Rule #13. There are more important things than winning. Competition should bring out the best in you, not the worst.
I’m not a very competitive person. I was never an athlete on a level that necessitated it, I was never an academic all-star, I don’t feel intimidated by people who can outrun me or lift more than I can, I’m not a follower so I don’t care who claims to be an alpha, and though I’ve had many ambitions in my life, they have tended toward the vague instead of the specific.
But sometimes, like everyone, I want to win.
I’m not naive. I know that we live in a competitive world. Whether we like it or not, we compete with one another for jobs, dates, housing, and other positions in life. I get it, and I understand it. I’m not suggesting that we stop competing, I’m suggesting that we reflect on how we compete. Competition and a competitive spirit in and of themselves are neither good nor bad. Like many things, it is how we react to them that is positive or negative. But how does competition make you feel? How do you carry yourself in a competitive venture? Do you want to beat other competitors by improving your performance, or by diminishing theirs?
It’s not wrong to want to win, but a win at all cost mentality is unhealthy and dangerous. That isn’t a desire to win, it’s a fear of failure. If you are unwilling to have and follow a bail out plan, eventually you will get injured. It’s one thing to push through pain and discomfort. You can, and should do that. It’s another thing to create long term problems by refusing to yield to injury. It can be hard to tell the difference, and if you’re a very competitive person, you’ll want to push your performance to the limit. I respect that, and no once can decide what is too much for you. Just remember, at the end of the day, there will be other races, other jobs, other competitions; those things don’t determine your value and worth. You do. You simply can’t win at everything. No one is the number one elite performer in all things. Michael Phelps is an amazing swimmer, but could he beat the late Bobby Fischer at a game of chess? Can he play guitar better than Jimmy Hendrix? Play basketball better than Jordan? Write a better novel than Hemingway or Kerouac? I doubt it.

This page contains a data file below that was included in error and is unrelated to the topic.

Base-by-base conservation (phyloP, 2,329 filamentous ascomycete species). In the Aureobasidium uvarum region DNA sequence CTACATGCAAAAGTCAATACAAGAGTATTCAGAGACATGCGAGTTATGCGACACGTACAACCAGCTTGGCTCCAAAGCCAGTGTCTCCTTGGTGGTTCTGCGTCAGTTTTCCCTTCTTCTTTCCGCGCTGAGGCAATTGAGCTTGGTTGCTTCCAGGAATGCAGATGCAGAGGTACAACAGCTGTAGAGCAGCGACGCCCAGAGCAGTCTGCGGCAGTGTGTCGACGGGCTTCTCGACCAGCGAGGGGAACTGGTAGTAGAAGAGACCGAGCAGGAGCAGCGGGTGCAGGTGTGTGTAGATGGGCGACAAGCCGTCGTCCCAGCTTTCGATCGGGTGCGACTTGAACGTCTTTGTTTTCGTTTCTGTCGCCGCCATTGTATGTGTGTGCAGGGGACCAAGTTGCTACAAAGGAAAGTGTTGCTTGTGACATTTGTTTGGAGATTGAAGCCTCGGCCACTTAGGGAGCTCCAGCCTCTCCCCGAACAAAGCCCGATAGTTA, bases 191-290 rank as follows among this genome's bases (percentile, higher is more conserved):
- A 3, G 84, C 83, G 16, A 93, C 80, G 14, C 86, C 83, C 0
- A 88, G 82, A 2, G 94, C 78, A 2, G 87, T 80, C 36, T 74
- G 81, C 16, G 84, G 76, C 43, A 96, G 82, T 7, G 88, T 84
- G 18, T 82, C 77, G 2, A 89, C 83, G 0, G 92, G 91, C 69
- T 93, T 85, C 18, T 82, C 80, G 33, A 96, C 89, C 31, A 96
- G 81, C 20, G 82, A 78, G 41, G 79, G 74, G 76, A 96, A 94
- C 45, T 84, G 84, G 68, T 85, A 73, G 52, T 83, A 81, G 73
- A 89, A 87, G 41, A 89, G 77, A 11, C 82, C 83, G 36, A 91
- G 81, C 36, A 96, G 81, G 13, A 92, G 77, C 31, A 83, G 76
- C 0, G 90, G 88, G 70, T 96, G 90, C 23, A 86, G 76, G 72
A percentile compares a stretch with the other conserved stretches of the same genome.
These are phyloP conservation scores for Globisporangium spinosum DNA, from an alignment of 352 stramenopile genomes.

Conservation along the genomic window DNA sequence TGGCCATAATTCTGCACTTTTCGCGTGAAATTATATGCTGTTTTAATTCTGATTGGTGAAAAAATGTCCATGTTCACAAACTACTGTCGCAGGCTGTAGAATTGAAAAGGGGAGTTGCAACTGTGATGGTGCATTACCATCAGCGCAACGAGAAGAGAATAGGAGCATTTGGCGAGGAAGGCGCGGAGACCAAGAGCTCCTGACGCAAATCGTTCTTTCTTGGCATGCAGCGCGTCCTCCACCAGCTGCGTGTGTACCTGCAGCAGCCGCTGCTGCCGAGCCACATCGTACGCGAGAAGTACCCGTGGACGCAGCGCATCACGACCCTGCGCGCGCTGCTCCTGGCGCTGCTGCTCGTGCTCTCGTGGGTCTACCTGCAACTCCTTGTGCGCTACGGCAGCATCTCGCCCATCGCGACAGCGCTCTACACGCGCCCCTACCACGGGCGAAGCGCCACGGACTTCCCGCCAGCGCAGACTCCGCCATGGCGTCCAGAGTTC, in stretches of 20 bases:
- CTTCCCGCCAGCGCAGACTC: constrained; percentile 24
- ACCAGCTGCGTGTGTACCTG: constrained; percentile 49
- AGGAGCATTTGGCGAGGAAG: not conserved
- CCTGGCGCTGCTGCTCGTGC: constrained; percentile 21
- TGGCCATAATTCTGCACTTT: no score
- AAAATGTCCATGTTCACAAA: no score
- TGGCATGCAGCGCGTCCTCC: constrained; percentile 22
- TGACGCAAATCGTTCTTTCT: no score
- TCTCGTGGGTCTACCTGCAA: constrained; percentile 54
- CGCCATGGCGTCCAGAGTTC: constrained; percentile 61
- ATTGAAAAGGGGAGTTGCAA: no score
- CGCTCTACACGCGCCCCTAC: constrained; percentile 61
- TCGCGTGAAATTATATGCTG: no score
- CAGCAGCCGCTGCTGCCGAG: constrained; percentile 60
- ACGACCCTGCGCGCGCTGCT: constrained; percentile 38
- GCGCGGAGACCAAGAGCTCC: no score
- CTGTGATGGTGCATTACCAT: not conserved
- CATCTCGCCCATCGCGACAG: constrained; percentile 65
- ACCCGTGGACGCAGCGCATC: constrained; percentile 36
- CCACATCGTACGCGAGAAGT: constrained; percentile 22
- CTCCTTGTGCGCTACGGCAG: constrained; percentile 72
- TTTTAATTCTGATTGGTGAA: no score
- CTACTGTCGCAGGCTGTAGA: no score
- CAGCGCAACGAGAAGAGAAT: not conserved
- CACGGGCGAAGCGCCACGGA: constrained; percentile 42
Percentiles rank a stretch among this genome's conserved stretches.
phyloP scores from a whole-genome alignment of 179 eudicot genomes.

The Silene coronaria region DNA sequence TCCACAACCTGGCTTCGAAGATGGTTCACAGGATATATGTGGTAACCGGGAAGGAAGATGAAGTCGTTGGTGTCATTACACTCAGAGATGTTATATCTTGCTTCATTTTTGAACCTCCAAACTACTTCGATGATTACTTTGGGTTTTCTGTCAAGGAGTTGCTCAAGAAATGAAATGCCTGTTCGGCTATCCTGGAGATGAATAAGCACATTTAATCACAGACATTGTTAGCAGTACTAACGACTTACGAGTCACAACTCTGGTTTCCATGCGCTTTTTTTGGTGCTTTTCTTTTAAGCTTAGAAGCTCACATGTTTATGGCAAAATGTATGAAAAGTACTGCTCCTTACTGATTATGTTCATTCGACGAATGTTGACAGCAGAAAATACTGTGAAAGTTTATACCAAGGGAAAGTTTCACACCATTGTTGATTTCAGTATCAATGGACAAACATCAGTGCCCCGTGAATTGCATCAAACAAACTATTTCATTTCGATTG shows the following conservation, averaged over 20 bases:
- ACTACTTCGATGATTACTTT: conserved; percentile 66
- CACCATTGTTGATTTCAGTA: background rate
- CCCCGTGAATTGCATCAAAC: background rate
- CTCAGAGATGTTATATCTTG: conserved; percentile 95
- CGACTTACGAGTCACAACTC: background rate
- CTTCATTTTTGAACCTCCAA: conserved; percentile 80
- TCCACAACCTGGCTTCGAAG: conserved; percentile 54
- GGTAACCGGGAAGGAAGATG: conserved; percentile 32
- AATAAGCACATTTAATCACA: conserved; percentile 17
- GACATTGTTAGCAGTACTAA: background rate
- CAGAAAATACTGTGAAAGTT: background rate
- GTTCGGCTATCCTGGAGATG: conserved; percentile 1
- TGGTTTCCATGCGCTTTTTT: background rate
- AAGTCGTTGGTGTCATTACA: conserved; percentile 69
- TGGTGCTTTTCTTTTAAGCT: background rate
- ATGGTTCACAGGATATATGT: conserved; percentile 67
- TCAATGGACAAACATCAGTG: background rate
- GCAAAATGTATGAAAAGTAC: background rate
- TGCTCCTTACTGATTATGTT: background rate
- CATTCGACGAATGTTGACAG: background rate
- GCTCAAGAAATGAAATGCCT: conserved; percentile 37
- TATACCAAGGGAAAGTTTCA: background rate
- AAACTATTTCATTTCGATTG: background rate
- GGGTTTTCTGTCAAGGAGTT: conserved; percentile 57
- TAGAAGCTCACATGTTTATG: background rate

We all like winning, but it’s not the most important part of life. Winning is meaningless without friends, family, and loved ones. Discipline, wisdom, good sportsmanship, loyalty, fortitude, courage. These are qualities that competition should bring out in you. It is better to lose honorably than to win dishonorably. The effort put forth is more important than a medal or ribbon. You should be growing, learning, improving, strengthening yourself both literally and figuratively. The person you should be most competitive with is the person you were yesterday. Are you stronger, faster, wiser, and better prepared than that person? If not, then it’s time to embrace competition. Always strive to be better today than you were yesterday. When you find that you’re victorious in that manner, you’ll discover that the external victories aren’t nearly as important as the person you become while training to win.
So be competitive, but don’t let it bring out the worst in you. Winning means nothing if you don’t come by it honest. Embrace competition by using it to bring out the best in you. In this way, you’ll be victorious in being better than the person you were yesterday, and that is the ultimate win.
“Rules for Intrepid Living” is an ongoing weekly article that gives potential guidelines for how we can all live a bit more of an intrepid life.